TSU’s Road to the Grammys: AOB game changing album brings Black History Month full circle, adds mystic to Music City and beyond

NASHVILLE, Tenn. (TSU News Service) – Gospel music has the power to inspire change, unite communities, and serve as a voice for the marginalized. Oftentimes, the concept behind a soul stirring song or project can be just as profound. As the case for Tennessee State University’s Aristocrat of Bands Grammy-nominated album. It all stated from an idea written on a napkin. 

In February 2022, Professor Larry Jenkins, assistant band director for the Aristocrat of Bands, met with Sir The Baptist to brainstorm ideas about what’s next for the world-renowned AOB.

L-r : The Urban Hymnal was executively produced by, Assistant band director professor Larry Jenkins, AOB Band Director Dr. Reginald McDonald, platinum recording artist, TSU alum Dubba-AA. Grammy award-winning songwriter and artist Dallas Austin and two-time Grammy award-nominated songwriter and artist Sir the Baptist

The two-time Grammy award-nominated songwriter and artist liked everything Jenkins shared during their meal. In this musical meeting of the minds, the concept for the album was born on a napkin from a Mexican restaurant. 

“It just hit me, we should do a whole album,” Jenkins said to Baptist.

His response: I was waiting on you to say that.

Fast forward a year later, Baptist is a TSU alumnus and AOB is going to the Grammys after being nominated for their 10-track album The Urban Hymnal in the Best Roots Gospel Album category. They are the first collegiate band in the history of the Grammys to receive a nomination. 

Jenkins, who is a co-executive producer of the album, said this accomplishment will change the trajectory of Nashville’s Music City reputation. 

“You have an HBCU band doing an album … which is something that has never been done to this capacity,” Jenkins said, noting that this opportunity was a cultural shift. “I hope this sparks another resurgence of the impact and importance of music. Not just Nashville, but north Nashville and Jefferson Street and how legendary this air is here.”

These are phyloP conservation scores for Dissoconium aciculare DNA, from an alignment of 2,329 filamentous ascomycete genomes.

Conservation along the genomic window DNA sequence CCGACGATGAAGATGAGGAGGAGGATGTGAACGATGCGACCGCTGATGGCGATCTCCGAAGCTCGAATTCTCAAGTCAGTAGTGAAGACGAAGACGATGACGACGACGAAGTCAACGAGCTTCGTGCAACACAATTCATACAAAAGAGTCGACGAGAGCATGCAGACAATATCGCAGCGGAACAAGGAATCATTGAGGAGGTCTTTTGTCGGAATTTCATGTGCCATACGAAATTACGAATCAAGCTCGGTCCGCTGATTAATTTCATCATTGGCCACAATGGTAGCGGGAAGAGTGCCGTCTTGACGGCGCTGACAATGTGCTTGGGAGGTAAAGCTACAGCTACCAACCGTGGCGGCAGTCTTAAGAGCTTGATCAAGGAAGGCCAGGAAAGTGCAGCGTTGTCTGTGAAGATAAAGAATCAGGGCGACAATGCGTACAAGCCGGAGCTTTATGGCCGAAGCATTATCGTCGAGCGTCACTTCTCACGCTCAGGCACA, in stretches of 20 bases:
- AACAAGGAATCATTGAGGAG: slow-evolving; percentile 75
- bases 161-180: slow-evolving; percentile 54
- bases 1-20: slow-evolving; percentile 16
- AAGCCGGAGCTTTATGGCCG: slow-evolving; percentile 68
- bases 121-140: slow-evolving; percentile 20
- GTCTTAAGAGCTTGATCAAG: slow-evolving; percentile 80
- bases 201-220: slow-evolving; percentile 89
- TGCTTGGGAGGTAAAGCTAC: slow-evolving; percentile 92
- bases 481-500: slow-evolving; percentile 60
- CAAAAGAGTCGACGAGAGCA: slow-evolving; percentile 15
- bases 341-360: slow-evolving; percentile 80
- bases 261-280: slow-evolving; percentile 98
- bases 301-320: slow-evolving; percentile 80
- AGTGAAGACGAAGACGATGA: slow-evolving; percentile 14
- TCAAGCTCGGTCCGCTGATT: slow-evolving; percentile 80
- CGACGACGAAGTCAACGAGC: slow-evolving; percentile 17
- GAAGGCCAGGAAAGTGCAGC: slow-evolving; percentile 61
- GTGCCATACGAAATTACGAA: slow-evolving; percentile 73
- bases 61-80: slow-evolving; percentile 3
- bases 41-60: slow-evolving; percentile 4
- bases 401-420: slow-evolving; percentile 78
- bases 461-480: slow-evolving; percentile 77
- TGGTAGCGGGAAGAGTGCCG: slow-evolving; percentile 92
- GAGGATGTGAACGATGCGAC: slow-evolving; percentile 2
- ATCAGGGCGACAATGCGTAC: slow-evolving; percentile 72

Jenkins is referring to the historic aspect of Jefferson Street and its longevity of cultural African American music. Not even a mile away from TSU, is the reason why Nashville has been coined as, ‘Music City.’

The Urban Hymnal album cover. (Photo by Garrett Morris)

The Fisk Jubilee Singers, founded in 1871, performed in front of Queen Victoria. A performance that established Nashville as a musical hub and contributed to the city’s reputation as a center of musical excellence. 150 years after being founded, the Jubilee Singers won their first-ever Grammy Award in 2021.

“We call Jefferson Street the Grammy mile,” Jenkins said. And AOB being nominated for a Grammy in the category of Best Gospel Roots, the same category as Fisk Jubilee Singers, isn’t a coincidence. “Being a mile away from each other with so much history being packed into the biggest musical organization on both campuses is amazing.”

TSU alum Aaron ‘DUBBA-AA’ Lockhart, a platinum recording artist, and one of the executive producers for the album, said this award will mean more to just the university. “This is a cultural award for Nashville in itself. This will solidify Black music in the city,” Lockhart said.  

“Starting off at Fisk and ending off with TSU … this is something the culture needs.” Lockhart said he looks forward to honoring this award for ‘the roots that birthed us,’ and ‘being able to pass the torch,’ to future music students, AOB members and beyond.

Music education in many schools and institutions often prioritize the study of Western classical music, something that may result in a lack of cultural relevance and diversity in music. AOB band director, Dr. Reginald McDonald, who is also a co-executive producer for the album, said there is rich musical history and R&B moguls that orientated right in the heart of north Nashville.

TSU drum major, trumpet soloist Curtis Olawumi during a Fall 2022 performance. (Photo by Aaron Grayson)

“There is more to the city of Nashville and the state of Tennessee than country music,” McDonald said. “For Tennessee State University’s AOB to have produced an album to tie together two of the biggest music genres within the African American community, (gospel and HBCU marching bands) is extremely significant,” he said.

“You start bringing awareness and bringing on the Black music scene.”

Currently, there are more than 280 AOB members. Bringing a Grammy back to Tennessee will be yet another one of the Aristocrat of Bands historic accolades, and a great way to kick off Black History Month.

The Grammys will take place this week, Sunday, Feb. 5, at the Crypto.com Arena in Los Angeles, California. Listen to The Urban Hymnal album on all music streaming platforms such as Apple Music, YouTube, and or Spotify.